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Transgender Warriors : Making History from Joan of Arc to Dennis Rodman

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With a New Afterword by the Author

In this fascinating, personal journey through history, Leslie Feinberg uncovers persuasive evidence that there have always been people who crossed the cultural boundaries of gender. Transgender Warriors is an eye-opening jaunt through the history of gender expression and a powerful testament to the rebellious spirit.

240 pages, Paperback

First published January 1, 1996

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About the author

Leslie Feinberg

12 books592 followers
Leslie Feinberg was a transgender activist, speaker, and author. Feinberg was a high ranking member of the Workers World Party and a managing editor of Workers World newspaper.

Feinberg's writings on LGBT history, "Lavender & Red," frequently appeared in the Workers World newspaper. Feinberg's partner was the prominent lesbian poet-activist Minnie Bruce Pratt. Feinberg was also involved in Camp Trans and was awarded an honorary doctorate from Starr King School for the Ministry for transgender and social justice work.

Feinberg's novel Stone Butch Blues, which won the Stonewall Book Award, is a novel based around Jess Goldberg, a transgendered individual growing up in an unaccepting setting. Despite popular belief, the fictional work is not autobiographical. This book is frequently taught at colleges and universities and is widely considered a groundbreaking work about gender.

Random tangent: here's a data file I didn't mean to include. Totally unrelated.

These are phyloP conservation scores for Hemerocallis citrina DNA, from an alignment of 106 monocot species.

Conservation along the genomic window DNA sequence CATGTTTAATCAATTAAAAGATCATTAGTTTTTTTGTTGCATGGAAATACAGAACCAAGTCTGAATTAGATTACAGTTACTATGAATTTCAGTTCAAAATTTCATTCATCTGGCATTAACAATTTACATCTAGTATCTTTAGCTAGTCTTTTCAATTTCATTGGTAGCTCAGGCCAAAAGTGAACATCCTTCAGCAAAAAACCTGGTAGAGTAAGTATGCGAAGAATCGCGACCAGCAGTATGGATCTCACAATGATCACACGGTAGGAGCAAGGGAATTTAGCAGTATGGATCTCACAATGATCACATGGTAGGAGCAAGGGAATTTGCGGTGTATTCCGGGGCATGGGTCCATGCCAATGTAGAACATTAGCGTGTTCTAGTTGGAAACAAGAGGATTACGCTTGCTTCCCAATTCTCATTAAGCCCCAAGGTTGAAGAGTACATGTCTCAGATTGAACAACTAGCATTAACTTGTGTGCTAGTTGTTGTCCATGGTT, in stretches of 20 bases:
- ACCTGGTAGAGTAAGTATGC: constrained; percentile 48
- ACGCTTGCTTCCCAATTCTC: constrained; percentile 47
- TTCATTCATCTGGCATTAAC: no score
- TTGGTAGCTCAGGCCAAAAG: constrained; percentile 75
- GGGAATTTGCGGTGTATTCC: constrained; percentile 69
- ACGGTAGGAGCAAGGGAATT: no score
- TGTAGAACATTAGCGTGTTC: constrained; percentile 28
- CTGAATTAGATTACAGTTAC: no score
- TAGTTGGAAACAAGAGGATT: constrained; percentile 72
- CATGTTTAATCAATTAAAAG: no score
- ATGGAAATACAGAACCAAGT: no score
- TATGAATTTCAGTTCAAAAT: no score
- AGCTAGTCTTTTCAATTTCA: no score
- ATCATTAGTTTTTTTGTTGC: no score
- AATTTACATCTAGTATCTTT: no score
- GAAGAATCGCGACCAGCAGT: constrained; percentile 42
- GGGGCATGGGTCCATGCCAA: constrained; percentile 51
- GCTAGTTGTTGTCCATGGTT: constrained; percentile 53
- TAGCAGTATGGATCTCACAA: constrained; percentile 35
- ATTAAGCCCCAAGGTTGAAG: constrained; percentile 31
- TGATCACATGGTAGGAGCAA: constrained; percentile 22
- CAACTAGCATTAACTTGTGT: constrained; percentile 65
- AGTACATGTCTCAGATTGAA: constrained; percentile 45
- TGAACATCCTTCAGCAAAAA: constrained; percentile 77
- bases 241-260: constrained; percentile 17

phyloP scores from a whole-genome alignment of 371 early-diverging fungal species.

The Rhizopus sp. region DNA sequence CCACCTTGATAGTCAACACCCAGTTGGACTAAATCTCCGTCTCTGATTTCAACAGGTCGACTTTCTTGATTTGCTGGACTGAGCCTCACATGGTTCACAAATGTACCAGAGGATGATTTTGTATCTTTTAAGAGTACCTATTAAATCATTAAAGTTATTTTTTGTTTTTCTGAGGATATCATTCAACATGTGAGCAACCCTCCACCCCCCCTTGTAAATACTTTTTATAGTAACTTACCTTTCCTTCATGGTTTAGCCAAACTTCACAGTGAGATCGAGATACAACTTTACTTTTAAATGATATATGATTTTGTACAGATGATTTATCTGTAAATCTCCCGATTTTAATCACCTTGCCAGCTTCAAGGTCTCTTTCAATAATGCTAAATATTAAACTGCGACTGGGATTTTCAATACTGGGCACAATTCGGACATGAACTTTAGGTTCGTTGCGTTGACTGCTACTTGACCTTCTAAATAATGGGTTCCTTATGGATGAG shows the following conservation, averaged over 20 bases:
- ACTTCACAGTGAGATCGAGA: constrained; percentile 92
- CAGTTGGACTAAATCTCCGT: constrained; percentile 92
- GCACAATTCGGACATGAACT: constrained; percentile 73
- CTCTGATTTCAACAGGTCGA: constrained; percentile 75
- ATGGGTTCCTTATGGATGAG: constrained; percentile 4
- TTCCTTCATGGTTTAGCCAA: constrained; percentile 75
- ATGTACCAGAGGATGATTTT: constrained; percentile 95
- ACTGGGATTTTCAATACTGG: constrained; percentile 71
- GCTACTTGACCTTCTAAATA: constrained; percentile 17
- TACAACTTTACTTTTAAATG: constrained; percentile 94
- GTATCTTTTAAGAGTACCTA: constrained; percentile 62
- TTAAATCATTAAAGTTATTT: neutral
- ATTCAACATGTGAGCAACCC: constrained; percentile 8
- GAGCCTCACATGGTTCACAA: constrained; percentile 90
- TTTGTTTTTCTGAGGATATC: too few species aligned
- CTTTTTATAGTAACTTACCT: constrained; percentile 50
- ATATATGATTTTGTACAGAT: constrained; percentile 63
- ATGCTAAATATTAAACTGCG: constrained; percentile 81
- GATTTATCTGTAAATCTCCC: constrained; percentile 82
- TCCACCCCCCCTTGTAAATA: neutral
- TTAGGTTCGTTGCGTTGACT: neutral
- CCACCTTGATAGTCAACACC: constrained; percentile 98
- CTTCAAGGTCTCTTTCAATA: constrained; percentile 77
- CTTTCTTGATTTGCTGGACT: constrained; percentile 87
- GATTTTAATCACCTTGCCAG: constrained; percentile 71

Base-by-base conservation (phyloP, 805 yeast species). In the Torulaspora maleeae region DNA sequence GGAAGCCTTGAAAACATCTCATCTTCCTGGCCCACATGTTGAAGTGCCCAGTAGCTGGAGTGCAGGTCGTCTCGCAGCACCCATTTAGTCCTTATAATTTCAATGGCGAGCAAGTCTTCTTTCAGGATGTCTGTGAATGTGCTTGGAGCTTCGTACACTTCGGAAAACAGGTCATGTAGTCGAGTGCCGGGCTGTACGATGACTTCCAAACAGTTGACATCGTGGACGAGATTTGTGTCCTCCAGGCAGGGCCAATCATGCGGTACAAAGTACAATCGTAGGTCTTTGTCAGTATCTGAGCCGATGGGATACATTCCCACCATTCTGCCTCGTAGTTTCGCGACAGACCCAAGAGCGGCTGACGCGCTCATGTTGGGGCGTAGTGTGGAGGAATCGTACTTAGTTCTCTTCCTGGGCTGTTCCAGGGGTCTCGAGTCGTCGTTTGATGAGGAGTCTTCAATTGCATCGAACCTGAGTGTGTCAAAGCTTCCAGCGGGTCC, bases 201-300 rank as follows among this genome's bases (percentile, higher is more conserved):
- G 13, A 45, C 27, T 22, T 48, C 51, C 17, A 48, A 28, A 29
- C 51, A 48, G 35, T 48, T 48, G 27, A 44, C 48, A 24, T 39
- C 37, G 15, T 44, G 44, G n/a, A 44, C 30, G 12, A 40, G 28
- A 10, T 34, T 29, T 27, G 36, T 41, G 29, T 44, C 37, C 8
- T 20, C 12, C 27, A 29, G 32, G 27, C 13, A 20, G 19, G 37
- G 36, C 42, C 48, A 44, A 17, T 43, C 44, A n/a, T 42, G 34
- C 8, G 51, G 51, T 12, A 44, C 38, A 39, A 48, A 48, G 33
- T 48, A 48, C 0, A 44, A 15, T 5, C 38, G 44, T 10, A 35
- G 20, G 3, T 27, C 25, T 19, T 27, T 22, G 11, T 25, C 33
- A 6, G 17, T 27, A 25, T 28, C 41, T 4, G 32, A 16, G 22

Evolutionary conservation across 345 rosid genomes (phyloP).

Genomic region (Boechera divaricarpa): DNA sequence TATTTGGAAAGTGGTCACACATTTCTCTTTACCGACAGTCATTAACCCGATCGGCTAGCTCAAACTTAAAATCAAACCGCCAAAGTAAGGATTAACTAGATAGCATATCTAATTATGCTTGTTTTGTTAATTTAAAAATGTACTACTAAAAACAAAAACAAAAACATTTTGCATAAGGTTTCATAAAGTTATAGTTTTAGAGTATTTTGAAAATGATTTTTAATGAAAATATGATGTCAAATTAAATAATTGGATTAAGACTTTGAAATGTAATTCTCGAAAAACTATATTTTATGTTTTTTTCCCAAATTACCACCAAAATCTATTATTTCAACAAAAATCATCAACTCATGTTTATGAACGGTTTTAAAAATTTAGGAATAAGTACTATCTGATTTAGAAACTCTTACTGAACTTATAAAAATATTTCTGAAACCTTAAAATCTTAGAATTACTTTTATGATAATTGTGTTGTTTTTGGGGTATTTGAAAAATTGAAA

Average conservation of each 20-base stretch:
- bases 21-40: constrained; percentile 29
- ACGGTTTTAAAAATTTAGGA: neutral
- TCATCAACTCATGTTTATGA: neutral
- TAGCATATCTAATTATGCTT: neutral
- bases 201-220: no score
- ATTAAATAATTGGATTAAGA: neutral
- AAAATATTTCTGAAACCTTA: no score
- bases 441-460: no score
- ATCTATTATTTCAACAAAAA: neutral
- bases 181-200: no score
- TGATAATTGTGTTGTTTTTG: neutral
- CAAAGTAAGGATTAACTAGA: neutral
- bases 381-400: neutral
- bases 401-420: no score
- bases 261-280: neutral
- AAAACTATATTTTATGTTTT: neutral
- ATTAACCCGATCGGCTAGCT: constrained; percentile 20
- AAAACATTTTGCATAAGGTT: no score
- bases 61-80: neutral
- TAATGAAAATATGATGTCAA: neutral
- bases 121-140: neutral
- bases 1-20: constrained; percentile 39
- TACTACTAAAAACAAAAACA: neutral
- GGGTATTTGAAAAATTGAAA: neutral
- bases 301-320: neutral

Leslie Feinberg was Jewish, and was born female. Feinberg preferred the gender-neutral pronouns "hir" and "ze". Feinberg wrote: "I have shaped myself surgically and hormonally twice in my life, and I reserve the right to do it again."

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Displaying 1 - 30 of 133 reviews
21 reviews10 followers
June 10, 2014
I've read a few reviews of this and a lot seem to bash Feinberg for not presenting a thoroughly academic history of transgender identity. I do think this kind of critique misses the point: quite spectacularly.

It's definitely true that if you want a meticulous, detailed, jargony drudge through trans history then this is not the book: it neither has the style, content or length for that kinda project.

But this book from the beginning opens as a personal story of discovering oneself *through* history, rather than the more boring (in my view!) task of discovering history per se (though this is important in other contexts of course).